From Academic Kids
A Stratus cloud is a cloud belonging to a class characterized by horizontal layering with a uniform base, as opposed to convective clouds that are as tall or taller than wide (these are termed Cumulus clouds). More specifically, the term Stratus (abbreviated St) is used to describe flat, featureless clouds of low altitude (below 6500-8000 feet or 2400 meters) varying in color from dark gray to nearly white. These clouds are essentially fog that is above ground level and are formed either through the lifting of morning fog or when cold air moves at low altitudes over a region. These clouds do not usually bring precipitation, although if sufficiently low in altitude to become fog, drizzle or mist may result.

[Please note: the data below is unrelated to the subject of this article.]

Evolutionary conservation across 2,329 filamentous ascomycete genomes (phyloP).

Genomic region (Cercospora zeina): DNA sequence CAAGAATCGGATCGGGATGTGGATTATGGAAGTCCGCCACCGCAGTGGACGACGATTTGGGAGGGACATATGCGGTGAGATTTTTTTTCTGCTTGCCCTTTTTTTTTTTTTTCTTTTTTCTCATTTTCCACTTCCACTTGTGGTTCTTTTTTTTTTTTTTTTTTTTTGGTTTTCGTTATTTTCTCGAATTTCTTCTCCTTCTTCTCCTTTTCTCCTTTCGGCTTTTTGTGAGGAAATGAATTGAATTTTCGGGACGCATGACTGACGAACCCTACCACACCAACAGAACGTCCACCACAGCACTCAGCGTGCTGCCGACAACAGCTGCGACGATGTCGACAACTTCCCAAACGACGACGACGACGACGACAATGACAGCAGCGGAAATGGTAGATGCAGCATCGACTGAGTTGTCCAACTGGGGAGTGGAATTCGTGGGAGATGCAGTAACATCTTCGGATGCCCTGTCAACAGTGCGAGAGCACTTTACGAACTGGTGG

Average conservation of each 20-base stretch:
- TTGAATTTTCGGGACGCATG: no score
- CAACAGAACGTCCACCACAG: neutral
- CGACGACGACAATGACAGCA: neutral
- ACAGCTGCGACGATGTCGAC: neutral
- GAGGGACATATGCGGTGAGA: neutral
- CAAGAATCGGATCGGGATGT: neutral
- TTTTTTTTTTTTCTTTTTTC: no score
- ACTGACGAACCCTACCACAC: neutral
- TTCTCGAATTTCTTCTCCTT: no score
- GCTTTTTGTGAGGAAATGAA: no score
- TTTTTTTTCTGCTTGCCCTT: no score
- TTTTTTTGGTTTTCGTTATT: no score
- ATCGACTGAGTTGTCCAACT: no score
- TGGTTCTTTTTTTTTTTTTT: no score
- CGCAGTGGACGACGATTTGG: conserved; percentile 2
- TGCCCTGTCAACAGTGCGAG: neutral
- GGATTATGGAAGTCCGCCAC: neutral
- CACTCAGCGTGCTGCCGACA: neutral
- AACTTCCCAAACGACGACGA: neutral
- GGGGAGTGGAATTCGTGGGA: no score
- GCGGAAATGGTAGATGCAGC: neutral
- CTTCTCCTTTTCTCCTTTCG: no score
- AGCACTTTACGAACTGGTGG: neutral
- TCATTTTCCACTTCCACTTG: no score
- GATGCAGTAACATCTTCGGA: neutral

- Ackerman, Steven A. and John A. Knox, Meteorology: Understanding the Atmosphere. Brooks Cole, 2003.